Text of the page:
Biola tuition increase a national low
Biola's rate of tuition increase was lower than the American independent school average this year by nearly a quarter of a percentage point, according to a recent report by the National Association of Independent Colleges and Universities.
“We’re subject to the same kind of increases that you would expect,” said Michael Pierce, Biola’s vice president for business and financial affairs.
Because of the economic downturn, colleges have had to cut administrative costs, reduce unnecessary funds and enhance their operating efficiency, according to Tony Pals of the NAICU.
“The savings generated from these measures have been put toward moderating tuition increases and boosting institutional student aid budgets,” Pals said.
Tuition increases, aid increases
The NAICU news release, published on Oct. 4, reports that the national average tuition increase of its member universities for the 2011-2012 school year was 3.9 percent, while financial aid increased an average of 6.2 percent nationwide.
Biola’s increase was low compared to the national average of tuition increase, reporting an increase of 3.66 percent — nearly 0.3 percentage points lower than the national average, according to Pierce. He said the increase was historically low compared to that of other years.
Four factors contribute to increase
Pierce explained that there are four factors that account for the increase in tuition this year.
First, various staff and faculty were granted merit-based salary raises this year, which necessitated some increase in tuition.
The second factor is health care, according to Pierce.
“Health care grows at a rate faster than inflation, so when we average things out we have to be careful on the merit increase because we have to cover health care,” Pierce said.
The third factor accounting for the increase is utility costs — such as oil and gas — which have increased over the past few years, according to Pierce.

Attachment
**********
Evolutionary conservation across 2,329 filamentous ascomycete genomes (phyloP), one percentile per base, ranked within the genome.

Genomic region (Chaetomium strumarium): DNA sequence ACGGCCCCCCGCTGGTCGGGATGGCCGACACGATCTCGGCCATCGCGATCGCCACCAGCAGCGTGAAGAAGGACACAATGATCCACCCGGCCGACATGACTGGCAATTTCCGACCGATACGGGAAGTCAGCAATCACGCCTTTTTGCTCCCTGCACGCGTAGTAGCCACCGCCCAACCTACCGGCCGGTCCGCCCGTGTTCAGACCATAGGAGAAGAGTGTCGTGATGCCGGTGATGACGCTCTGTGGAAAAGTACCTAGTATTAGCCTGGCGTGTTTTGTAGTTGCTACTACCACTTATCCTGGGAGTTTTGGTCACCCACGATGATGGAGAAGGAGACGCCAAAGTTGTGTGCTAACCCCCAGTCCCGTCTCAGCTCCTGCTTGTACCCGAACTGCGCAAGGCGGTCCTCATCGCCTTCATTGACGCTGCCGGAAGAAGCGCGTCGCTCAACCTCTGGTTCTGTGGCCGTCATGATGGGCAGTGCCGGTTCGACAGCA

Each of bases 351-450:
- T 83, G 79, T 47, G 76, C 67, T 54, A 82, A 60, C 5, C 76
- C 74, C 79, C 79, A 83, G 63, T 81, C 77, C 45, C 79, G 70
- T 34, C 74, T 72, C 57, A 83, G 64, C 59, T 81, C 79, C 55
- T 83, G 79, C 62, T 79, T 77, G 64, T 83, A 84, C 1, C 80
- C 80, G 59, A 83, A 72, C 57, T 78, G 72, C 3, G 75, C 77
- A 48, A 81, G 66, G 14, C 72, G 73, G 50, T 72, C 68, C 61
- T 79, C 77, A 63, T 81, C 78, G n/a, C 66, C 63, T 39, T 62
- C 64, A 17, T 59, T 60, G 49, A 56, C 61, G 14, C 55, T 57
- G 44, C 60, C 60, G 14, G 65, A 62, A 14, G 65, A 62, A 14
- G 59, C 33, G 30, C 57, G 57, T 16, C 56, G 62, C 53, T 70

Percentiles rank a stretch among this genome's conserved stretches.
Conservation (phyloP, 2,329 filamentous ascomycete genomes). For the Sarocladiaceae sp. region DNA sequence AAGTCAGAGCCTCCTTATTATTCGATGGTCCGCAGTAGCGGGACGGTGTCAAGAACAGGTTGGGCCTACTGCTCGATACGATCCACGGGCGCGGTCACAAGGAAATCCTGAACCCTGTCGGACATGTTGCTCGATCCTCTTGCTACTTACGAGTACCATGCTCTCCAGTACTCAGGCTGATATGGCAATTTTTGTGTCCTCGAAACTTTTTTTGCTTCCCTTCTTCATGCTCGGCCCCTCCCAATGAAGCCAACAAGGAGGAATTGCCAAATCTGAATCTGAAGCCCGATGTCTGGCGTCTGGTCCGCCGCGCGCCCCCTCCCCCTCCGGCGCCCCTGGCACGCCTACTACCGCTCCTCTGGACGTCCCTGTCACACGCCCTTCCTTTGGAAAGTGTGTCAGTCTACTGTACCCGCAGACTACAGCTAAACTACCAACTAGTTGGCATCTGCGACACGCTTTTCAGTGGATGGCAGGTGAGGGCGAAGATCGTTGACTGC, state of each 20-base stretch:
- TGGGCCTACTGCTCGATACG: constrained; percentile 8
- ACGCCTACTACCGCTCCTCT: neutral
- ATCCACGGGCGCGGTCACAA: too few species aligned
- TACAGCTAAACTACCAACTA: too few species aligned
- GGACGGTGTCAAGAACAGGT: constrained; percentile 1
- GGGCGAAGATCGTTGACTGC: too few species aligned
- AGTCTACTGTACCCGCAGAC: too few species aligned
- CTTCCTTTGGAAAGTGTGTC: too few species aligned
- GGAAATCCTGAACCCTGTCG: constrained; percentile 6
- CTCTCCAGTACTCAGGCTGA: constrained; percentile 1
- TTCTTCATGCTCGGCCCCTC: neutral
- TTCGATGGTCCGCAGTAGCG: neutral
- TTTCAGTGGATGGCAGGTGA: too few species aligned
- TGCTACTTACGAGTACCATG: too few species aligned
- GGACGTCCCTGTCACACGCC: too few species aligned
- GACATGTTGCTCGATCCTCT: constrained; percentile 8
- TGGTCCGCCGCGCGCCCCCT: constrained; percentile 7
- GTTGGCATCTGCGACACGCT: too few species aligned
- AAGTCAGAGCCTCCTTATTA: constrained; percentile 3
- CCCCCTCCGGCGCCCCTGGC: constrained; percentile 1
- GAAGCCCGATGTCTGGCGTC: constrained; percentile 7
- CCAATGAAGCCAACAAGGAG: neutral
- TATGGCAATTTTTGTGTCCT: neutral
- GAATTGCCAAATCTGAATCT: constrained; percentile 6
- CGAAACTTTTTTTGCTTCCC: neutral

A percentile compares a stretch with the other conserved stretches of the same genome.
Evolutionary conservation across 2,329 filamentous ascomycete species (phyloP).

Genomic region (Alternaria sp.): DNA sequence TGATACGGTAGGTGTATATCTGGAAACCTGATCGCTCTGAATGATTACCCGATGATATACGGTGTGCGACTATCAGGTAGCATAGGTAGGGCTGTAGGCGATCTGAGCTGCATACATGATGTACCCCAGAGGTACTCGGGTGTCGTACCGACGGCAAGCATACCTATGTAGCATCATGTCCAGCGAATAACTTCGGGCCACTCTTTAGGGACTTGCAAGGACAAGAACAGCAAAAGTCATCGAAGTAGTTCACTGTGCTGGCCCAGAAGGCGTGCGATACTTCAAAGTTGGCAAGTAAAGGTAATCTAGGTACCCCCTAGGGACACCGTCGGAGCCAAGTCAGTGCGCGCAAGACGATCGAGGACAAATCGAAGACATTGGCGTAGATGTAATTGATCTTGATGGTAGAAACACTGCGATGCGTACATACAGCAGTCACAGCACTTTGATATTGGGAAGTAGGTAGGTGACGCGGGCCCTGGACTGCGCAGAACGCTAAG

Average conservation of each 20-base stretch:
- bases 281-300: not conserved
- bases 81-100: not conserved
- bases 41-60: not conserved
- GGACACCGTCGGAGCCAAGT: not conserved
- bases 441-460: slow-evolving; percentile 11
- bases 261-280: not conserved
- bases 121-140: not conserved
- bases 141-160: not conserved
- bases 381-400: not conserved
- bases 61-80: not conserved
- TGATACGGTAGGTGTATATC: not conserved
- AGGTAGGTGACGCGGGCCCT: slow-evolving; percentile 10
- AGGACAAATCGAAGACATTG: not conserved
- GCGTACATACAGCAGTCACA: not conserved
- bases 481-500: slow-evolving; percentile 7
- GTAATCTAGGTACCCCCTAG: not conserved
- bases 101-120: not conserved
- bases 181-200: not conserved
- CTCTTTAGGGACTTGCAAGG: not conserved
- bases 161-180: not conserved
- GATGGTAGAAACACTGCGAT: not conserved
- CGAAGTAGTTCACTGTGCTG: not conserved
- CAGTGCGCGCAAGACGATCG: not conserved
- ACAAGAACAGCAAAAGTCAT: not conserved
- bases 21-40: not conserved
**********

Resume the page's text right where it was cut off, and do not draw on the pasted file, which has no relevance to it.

Pierce explained that the fourth point was investing in the university.
“Sometimes we have to do a little bit of investment in getting a program up and running ... so there is some aspect of that that goes towards new programs and new majors that we might offer,” he said.
Increase less significant after financial aid
Pierce clarified that Biola’s net tuition increase was 2.66 percent after financial aid, due to the university’s discount rate. The discount rate is the average amount taken off tuition considering financial aid; Pierce reports that Biola’s discount rate increased this year to 26.35 percent.
“We’re not trying to make money off students,” Pierce said. He explained how in the past two years, the university has set aside an additional $3.1 million for additional scholarships to be given to students with need, separate from the financial aid enabled by the discount rate.
Nationally, the tuition increase rate is the lowest in four decades, according to the report. The financial aid increase is lowest out of the four years the NAICU surveyed for that statistic. The study included 445 of the NAICU-affiliated colleges and universities, Biola counted among them.
Students displeased with increases
Joao Toscan, a junior business major, said he is frustrated with tuition increases.
“At first, I was an international student, and I didn’t really get financial aid,” he said. “It gets harder to come back every year.”
Toscan has a scholarship for playing soccer, but it doesn’t adjust.
“Tuition raises every year, but the scholarship doesn’t raise … it’s a fixed amount,” he said.
Emily Sidnam, a senior communication studies major, also said she was dissatisfied with Biola’s tuition.
“It’s more than I would like,” she said. “I do wish they had more scholarships.”
In response to the report that Biola’s net tuition increase was as low as it was, she thought it was good news and said that she was thankful.
“I know people are working hard at making Biola more affordable,” she said.
Pierce expressed a similar sentiment.
“Students should understand that we are doing our very best to balance the needs of the student with the need to provide a quality educational program for them,” he said. “We are sensitive to this issue of college affordability.”